(I had the pleasure of helping out Nick and Neil on the Brown campaign. They were greatly affected by what they learned about the Marianas and hopefully can draw greater attention to the atrocities. – promoted by juls)
The Commonwealth of the Northern Mariana Islands (CNMI) has been a sore issue with certain politicians in Washington. Political leaders such as Tom DeLay, John Doolittle, Richard Pombo, Conrad Burns, Ralph Reed and even President George W. Bush have been linked to the scandals involving Jack Abramoff and the horrific human rights abuses on these tiny Pacific Islands under US supervision. As concerned citizens who first learned about the Marianas while working as staffers on the Charlie brown for Congress campaign, Nick Shepard and myself (Neil Pople) decided to create a non-profit group that would address the issues our elected officials and political leaders seem unwilling and unable to tackle…
More below the fold…
Calling ourselves “Ripples of Hope” after an amazing 1966 Robert F. Kennedy speech in Cape Town, South Africa (http://www.americanr….), we hope to affect change in the world, one issue at a time, causing ripples of hope to the disenfranchised people who live on American soil. Our first in what we hope to be many projects spanning the globe, we decided to tackle the egregious human rights and labor abuses going on in the Mariana Islands. These three tiny islands just miles from Guam, are composed of Saipan, Tinia and Rota. While the islands themselves rival Fiji and Maui in their natural beauty, there is a dark and ugly side that needs to be discussed.
As a Commonwealth of the United States of America, the islands are under the sovereignty of this country. US Federal laws apply to the CNMI, with the following exceptions:
• The CNMI is not within the customs territory of the US
• Federal minimum wage provisions do not apply
• Federal immigration laws do not apply
• The CNMI can establish its own tax laws
• The Jones Act, requiring goods shipped between US ports to be carried on US- registered ships, does not apply to the CNMI 
The 1995 CNMI Census data showed that 53% of the population are not American citizens. Non-residents are precluded by law from certain occupations and are largely working in the tourist, garment, construction and domestic service industries . The CNMI is advertised as a place for foreign workers to come for “good American jobs.” They came to pursue the American dream, but what they unwittingly walked into was a labor nightmare, complete with shadow contracts that set extremely strict guidelines that limit the personal freedoms of the workers. The immigration laws on the Marianas do not comply with US law. In addition, these laws allow uncontrolled immigration to American soil (a serious security threat) and at a direct economic benefit to Communist China, which owns many of the garment factories, casinos and sex shops on CNMI.
The garment industry itself has been dominated by Chinese manufacturers employed by such major designers as Polo-Ralph Lauren, GAP, Tommy Hilfiger and Calvin Klein. These companies enjoy the fact that, as a US Territory, the Mariana sweatshops get to sew “Made in the USA” on the labels of Chinese-manufactured clothing brought in duty-free to the islands.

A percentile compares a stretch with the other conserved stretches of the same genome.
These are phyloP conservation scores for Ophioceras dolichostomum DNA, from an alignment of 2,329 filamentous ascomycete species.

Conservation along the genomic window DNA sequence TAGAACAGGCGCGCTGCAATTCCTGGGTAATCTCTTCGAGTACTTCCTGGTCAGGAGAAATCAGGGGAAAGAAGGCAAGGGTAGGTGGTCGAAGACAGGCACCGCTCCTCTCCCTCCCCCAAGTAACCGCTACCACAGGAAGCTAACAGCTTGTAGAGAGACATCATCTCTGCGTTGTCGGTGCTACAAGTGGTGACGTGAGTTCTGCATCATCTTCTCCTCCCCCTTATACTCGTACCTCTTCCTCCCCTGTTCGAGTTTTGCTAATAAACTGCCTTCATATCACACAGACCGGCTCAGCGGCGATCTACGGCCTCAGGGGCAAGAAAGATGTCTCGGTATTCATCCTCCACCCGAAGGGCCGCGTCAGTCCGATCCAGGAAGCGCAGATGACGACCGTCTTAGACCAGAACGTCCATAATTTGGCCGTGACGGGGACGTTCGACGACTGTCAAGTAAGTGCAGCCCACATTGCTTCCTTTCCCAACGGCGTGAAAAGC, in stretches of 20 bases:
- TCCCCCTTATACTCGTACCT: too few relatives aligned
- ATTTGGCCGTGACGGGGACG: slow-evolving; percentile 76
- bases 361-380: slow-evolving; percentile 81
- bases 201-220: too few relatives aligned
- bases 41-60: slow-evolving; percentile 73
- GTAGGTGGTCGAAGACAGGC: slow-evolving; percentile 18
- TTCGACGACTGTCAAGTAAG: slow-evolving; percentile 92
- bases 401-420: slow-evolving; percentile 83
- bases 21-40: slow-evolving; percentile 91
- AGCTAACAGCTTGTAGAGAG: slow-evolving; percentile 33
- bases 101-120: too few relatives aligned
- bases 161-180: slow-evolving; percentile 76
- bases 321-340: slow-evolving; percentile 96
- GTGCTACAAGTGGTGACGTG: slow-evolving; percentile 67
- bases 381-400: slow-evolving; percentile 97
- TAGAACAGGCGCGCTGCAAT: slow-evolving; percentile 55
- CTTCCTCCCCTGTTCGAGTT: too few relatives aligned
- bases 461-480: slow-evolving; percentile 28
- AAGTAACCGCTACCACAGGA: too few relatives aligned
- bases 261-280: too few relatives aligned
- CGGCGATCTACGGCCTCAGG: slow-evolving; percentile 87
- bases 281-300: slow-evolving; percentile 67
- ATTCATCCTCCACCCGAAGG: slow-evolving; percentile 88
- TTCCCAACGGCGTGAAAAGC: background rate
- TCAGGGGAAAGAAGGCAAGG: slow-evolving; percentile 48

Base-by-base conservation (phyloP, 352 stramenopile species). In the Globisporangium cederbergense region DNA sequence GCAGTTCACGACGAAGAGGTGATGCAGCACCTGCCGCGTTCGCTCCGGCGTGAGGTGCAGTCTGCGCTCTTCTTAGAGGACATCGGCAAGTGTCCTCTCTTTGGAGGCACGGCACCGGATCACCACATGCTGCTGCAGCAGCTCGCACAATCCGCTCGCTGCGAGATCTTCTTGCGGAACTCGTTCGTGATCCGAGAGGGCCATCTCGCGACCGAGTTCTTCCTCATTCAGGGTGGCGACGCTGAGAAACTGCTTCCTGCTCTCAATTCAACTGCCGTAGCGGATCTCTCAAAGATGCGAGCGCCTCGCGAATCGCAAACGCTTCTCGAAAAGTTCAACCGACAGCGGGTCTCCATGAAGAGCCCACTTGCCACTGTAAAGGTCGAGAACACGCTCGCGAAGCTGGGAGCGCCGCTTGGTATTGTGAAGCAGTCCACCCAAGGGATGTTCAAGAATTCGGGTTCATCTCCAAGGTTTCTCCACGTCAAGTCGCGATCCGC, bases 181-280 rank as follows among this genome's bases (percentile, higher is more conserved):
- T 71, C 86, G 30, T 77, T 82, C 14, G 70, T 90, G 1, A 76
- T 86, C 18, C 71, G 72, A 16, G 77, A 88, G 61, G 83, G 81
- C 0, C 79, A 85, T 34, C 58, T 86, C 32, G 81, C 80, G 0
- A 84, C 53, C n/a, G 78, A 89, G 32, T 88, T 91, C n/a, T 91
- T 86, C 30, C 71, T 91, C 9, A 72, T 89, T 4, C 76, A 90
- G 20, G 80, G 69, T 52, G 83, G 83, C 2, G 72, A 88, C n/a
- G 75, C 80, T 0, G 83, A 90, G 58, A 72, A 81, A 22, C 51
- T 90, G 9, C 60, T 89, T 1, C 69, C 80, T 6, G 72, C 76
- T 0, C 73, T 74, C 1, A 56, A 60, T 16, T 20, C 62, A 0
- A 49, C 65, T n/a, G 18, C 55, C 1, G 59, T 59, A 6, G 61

Garment workers on the Marianas often aren’t paid at all, work 16-20 hour days, are forced to pay huge “recruitment fees” to foreign recruiters, live in squalid housing, are malnourished, forced by employment contracts to have abortions if they become pregnant, and fired if they attend church. Many do not even have promised jobs waiting for them when they get to the islands, and are forced by their recruiters to be a part of the islands’ growing sex trade, or face being sent back to their home country… penniless and in violation of legal contracts that could force them to see jail time.
A 1999 Department of the Interior report described that the federal government was well aware of the human rights abuses, immigration policies and minimum wage violations:
“Even though the (Federal-CNMI Initiative on Labor, Immigration and Law Enforcement) Initiative has provided increased resources to address the problems, the Administration finds that the government of the CNMI is unwilling to alter its basic immigration, minimum wage, and garment manufacturing policies, and that there are fundamental weaknesses in CNMI law enforcement .”
Despite this report, the House of Representatives failed to take action, and bills proposed by Congressman George Miller and Senators Frank Murkowski and Daniel Akaka were killed in committee over 29 times in the last decade. Progress and basic human rights have been denied the immigrant workers virtually enslaved on the Marianas. There is a time to sit back and there is a time to take action. Now is the time to take action.
Please take a look at the links to the following websites. They will prove useful in your basic understanding of the desperate situation in Saipan. We all need to get educated on this issue if we expect to make ripples…
These are but a very small sampling of the diverse groups and individuals working on stopping the abuses on the Marianas. With your help writing your Congress and pledging support for Ripples of Hope, we can “build a current which can sweep down the mightiest walls of oppression and resistance.”
Thank you for your time and efforts,
Neil Pople and Nick Shepard
Founders, Ripples of Hope
PS- If you are interested in pledging support for our cause, please feel free to email us at [email protected].
 U.S. Department of the Interior, Office of Insular Affairs: A Report on the State of the Islands, 1999 page 25
 U.S. Department of the Interior, Office of Insular Affairs: A Report on the State of the Islands, 1999 page 26
 U.S. Department of the Interior, Office of Insular Affairs: A Report on the State of the Islands, 1999 page 6